Building Resilience a Step at a Time

by Jerry Kennard, Ph.D. Medical Reviewer

The term resilience stems from the Latin resili, meaning “to spring back.” Originally it was used to describe the capacity of plants to adapt themselves to different growing conditions. These days we mainly use it to refer to the human ability to remain flexible and to come back from adversity. This is a good basis to work from but I’d be negligent if I didn’t point out that the term resilience is still far from fully understood.

Back in 2014, the European Journal of Psychotraumatology published a paper that attempted to tackle some of the questions to be resolved and which, to my knowledge, remain. Topics such as the definition and determinants of resilience and effective ways to enhance it were outlined, as were more fundamental issues such as whether resilience should be regarded as a trait, a process, or an outcome. The fact that resilience may change over time and may be evident in some circumstances and situations, yet not in others, points to a complex system.

So, what is Resilience?

A very quick Internet search reveals many personal definitions and even types of resilience. This suggests a kind of certainty about the meaning of resilience that doesn’t actually exist. Our understanding of resilience is still developing, but in the meantime it seems reasonable that we recognize it more broadly as a quality that we draw on all the time. Every time a train is cancelled, an argument happens, or new systems are introduced at work, we draw upon our ability to reorientate. How successful we are depends upon us as individuals and our unique circumstances, but we do know that resilience can be developed as a skill.

Carole Pemberton, Ph.D., author of Resilience: A Practical Guide for Coaches, dismisses the notion of resilience as bounce back. As she rightly points out, “The ‘pick yourself up’ approach denies the reality of working through difficulties.” She goes on to say that resilience does not provide invulnerability, armored protection, or even toughness, but it does provide an opening to learning and growth and the ability to take risks based on a sense of being able to deal with the consequences.

Why we should learn resilience

I’ve said that resilience is both a quality and a skill. We develop skills through learning and practice, but we also learn by trial-and-error and by making mistakes. Making mistakes is an interesting one. There’s an article on the Harvard Graduate School of Education website that discusses a rise in anxiety among teens. Within the article, Josephine M. Kim, Ph.D., a lecturer on education, is cited as claiming too few young people have opportunities to practice and build resilience. One of the reasons, claims Dr. Kim, is that middle-class kids from affluent communities have little practice in making mistakes. Their parents are said to be so hyper-involved in their academic and social lives that they don’t learn the skills to cope: “Instead, they worry, envision the worst, and shut down.”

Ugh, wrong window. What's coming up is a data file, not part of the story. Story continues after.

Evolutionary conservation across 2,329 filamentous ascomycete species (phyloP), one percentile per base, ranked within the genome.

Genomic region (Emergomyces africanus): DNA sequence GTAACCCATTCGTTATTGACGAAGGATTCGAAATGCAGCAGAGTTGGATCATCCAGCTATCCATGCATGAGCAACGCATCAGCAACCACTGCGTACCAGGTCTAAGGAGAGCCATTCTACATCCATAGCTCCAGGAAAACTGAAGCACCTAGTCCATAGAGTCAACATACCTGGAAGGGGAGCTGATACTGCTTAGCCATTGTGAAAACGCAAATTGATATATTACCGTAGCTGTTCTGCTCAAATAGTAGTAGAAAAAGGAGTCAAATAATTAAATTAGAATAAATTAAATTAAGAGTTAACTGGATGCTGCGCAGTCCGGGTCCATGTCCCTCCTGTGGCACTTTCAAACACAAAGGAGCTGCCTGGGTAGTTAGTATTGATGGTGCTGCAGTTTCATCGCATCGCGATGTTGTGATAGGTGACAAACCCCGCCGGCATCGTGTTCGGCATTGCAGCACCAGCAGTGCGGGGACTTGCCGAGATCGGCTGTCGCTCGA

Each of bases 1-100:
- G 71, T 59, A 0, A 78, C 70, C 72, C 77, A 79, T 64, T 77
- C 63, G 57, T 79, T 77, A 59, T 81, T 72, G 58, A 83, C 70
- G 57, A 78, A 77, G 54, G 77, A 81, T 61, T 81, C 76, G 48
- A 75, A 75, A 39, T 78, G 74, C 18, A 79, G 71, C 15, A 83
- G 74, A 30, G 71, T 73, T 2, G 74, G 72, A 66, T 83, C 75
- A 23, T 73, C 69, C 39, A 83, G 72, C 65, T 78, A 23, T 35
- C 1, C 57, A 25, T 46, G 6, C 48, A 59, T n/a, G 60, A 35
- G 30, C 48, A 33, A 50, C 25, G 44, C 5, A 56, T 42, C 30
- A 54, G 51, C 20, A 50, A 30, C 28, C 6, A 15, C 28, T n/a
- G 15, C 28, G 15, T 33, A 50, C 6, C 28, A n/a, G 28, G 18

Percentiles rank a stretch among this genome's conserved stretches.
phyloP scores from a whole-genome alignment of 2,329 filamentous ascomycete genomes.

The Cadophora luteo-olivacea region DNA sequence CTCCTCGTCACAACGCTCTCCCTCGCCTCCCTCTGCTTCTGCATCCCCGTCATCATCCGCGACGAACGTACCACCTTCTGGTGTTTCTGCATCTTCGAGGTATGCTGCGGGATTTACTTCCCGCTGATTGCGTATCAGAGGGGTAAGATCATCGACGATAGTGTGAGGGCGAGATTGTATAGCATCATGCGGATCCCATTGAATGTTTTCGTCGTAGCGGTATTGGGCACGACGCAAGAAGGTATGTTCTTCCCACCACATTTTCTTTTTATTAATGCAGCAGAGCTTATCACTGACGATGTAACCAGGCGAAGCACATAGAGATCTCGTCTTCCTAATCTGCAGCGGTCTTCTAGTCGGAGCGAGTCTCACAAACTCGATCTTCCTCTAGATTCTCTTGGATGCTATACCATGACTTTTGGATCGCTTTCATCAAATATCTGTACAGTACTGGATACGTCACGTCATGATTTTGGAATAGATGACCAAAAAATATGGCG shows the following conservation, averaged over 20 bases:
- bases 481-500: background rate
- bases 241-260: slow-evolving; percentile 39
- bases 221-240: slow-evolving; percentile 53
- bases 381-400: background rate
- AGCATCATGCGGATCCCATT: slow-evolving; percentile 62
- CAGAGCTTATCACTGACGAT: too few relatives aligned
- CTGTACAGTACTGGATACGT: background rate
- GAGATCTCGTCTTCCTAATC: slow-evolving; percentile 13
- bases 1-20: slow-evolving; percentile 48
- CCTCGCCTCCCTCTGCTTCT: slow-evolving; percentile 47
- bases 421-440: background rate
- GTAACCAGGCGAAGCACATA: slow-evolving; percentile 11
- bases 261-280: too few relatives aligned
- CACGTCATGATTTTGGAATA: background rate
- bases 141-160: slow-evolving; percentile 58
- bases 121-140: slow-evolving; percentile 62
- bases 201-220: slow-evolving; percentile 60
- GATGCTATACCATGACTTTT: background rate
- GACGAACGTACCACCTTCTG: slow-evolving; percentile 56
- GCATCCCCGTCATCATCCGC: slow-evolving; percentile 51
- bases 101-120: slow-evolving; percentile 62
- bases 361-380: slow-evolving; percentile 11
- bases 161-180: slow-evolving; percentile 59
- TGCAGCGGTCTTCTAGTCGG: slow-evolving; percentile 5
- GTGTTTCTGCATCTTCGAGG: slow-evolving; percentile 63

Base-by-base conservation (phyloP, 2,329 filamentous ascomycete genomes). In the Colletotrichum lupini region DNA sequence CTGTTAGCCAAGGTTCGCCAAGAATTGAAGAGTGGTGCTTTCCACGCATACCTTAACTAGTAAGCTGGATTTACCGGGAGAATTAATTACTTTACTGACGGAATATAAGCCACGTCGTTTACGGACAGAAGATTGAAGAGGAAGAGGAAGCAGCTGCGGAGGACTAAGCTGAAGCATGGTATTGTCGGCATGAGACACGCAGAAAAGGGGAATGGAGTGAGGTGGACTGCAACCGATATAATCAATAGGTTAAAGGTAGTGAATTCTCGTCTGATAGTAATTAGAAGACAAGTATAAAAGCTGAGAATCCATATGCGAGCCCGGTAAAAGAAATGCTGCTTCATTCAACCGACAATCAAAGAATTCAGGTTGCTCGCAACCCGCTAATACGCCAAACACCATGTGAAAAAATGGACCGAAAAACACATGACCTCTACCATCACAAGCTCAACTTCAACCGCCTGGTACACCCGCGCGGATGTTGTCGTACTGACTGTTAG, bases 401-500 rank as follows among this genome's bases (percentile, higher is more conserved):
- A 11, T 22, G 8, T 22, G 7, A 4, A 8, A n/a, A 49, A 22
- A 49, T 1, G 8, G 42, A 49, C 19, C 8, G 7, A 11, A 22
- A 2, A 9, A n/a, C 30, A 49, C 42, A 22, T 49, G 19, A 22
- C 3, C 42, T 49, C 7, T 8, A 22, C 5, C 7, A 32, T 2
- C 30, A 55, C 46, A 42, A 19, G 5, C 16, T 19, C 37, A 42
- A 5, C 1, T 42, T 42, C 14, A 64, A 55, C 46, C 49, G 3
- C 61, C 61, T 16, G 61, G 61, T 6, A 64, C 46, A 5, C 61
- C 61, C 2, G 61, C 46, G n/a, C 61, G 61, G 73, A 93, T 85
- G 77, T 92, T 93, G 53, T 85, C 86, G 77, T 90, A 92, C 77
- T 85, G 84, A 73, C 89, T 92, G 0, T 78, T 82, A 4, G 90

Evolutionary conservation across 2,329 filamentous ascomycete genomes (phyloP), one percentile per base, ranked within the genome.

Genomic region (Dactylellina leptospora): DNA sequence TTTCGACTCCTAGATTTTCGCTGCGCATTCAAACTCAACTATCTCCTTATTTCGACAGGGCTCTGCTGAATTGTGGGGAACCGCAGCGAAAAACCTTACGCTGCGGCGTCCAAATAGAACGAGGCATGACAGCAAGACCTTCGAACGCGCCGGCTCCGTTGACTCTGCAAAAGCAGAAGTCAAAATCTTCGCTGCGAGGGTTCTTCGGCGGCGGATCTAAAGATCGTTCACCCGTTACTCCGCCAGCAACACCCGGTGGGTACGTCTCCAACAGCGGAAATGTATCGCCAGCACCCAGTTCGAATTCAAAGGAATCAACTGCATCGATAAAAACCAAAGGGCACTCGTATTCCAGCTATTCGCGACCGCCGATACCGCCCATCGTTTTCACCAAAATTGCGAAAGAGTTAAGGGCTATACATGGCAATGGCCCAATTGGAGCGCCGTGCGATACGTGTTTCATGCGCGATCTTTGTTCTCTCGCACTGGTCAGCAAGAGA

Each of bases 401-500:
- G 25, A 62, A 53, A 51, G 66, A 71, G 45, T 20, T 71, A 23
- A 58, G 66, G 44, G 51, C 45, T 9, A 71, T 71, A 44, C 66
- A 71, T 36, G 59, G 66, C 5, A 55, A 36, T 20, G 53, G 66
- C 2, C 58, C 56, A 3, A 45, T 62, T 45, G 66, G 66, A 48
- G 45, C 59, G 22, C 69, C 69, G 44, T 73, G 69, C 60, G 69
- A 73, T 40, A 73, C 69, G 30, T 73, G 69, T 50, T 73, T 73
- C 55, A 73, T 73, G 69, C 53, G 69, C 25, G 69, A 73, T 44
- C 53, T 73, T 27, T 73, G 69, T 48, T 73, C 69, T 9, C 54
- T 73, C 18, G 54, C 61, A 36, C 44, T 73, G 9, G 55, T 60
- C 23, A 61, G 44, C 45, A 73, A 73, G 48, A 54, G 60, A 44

From what we currently understand, resilience derives from opportunities to make mistakes from an early age in supportive adult/parental structures. It’s also about our sense of self-control and our ability to draw upon sources that help us cope. These are highly individual. For some people it may be about drawing strength from faith, cultural traditions, and so on. For others it may be about the practicalities of problem-solving. I can’t therefore provide a one-size-fits-all answer to the question “How do I build emotional resilience?” What I can offer are some general guidelines:

  • Make decisions rather than prevaricate. The more you do nothing, the more you create a vacuum into which worry and anxiety will spill.

  • You can’t detach from life and wish it wasn’t happening. We all make wrong decisions, but if you stand back just in case you do, things will only get worse.

  • Taking some form of action will almost always improve your perspective on the situation that worries you, even if a different course of action would have been more effective.

If you are part of a close-knit family you are fortunate, because this does appear to be a key factor in building resilience. Caring and supportive relationships that provide trust, reassurance, encouragement, and freedom to experiment are essential ingredients in resilience development. Feeling able to ask for help and advice is often easier with people we love and respect.

Cultivating friendships and accepting help if and when it is offered are equally important. You will find that if you offer your services to others, the sense of achievement can be tremendous. Apart from providing them with practical and emotional support you’ll probably learn things about yourself.

A number of techniques such as relaxation, mindfulness meditation, yoga, and other types of exercise all contribute towards the development of resilience. So does breaking seemingly big and insurmountable problems into smaller chunks. Give yourself permission to experience new emotions that come with trying out new approaches. When necessary, step back, regroup, and try again. Life will continually throw up obstructions, but for any of us to get anywhere we need to decide on a route and take it.

Jerry Kennard, Ph.D.
Meet Our Writer
Jerry Kennard, Ph.D.

Jerry Kennard, Ph.D., is a Chartered Psychologist and Associate Fellow of the British Psychological Society. Jerry’s work background is in mental health and, most recently, higher education. He is the author of various self-help books and is co-founder of